Newborns and infants up to eight weeks of age are unable to be placed on a schedule. Their needs should be met immediately, and they will dictate how much sleep they require, when they are hungry and when they want to be stimulated. Around two months of age, attempts should be made to regulate the baby’s day. After two months of age, most infants are able to sleep for an extended amount of time–five to eight hours. Extended sleep be arranged to take place at night.

How to Establish a Routine

The more routine an infant’s day, the more secure and happy he or she will be. Infants have an inner schedule which demands attention, such as hunger, sleep, and soiling. However, infants thrive when they have an outer schedule, as well. When infants are familiar with their surroundings and what takes place during their day, they sleep longer and are happier when they are awake.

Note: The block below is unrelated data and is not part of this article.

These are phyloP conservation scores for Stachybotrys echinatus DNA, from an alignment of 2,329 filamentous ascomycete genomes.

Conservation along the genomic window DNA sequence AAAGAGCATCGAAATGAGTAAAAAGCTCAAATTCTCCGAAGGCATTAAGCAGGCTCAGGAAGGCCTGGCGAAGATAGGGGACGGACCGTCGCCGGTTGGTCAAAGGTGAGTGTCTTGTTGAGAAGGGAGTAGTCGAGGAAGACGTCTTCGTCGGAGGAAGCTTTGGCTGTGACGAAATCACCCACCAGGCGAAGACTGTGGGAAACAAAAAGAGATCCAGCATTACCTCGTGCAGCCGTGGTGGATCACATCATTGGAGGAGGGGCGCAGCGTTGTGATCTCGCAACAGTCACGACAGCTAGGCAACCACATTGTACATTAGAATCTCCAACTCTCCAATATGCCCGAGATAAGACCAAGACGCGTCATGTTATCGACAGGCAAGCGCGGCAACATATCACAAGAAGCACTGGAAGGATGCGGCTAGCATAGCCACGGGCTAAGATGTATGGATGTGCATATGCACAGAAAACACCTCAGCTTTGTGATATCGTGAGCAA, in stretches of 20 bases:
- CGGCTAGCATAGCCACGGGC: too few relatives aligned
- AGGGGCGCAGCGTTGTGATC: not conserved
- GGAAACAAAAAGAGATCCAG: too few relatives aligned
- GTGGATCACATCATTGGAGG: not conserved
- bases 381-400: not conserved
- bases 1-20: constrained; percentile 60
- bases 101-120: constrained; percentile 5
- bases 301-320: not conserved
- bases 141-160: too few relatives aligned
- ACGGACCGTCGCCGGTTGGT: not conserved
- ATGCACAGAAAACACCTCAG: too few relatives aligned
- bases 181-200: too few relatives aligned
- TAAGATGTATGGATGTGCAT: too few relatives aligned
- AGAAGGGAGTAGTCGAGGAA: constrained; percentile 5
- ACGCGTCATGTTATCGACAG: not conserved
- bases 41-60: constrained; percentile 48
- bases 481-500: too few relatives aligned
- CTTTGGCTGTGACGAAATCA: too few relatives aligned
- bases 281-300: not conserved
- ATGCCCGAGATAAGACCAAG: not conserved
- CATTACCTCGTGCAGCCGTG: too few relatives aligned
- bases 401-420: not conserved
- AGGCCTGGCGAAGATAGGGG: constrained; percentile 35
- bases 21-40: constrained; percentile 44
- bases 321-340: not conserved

While having a rigid schedule is impossible in most households, a baby’s day can be regulated. The infant’s meals, naps and playtime should be scheduled in such a way that they complement each other. Young infants may need two to three naps per day, while older infants may only need an early afternoon nap. It is important to keep in mind that an infant’s routine will change as they get older.

Why Infants Get Off Their Routine

There are numerous reasons why an infant will get off of his or her sleeping and eating schedules. If an infant is going through a growth spurt, he or she may require extra feedings. If an infant is not being stimulated during their waking hours, he or she may not be tired and this may cause the child to fuss at nap time. If an infant has learned something new, such as pulling up or sitting alone, they may prefer to do this instead of lying down at nap and bedtime. Teething infants or infants who are sick may also get off their routine.

What You Can Do

Try to schedule your appointments and errands during the infants waking hours. The new sights and sounds can stimulate a child’s learning. This will also ensure that the baby is not sleeping in the car or in a stroller, which can get an infant off of his or her home routine.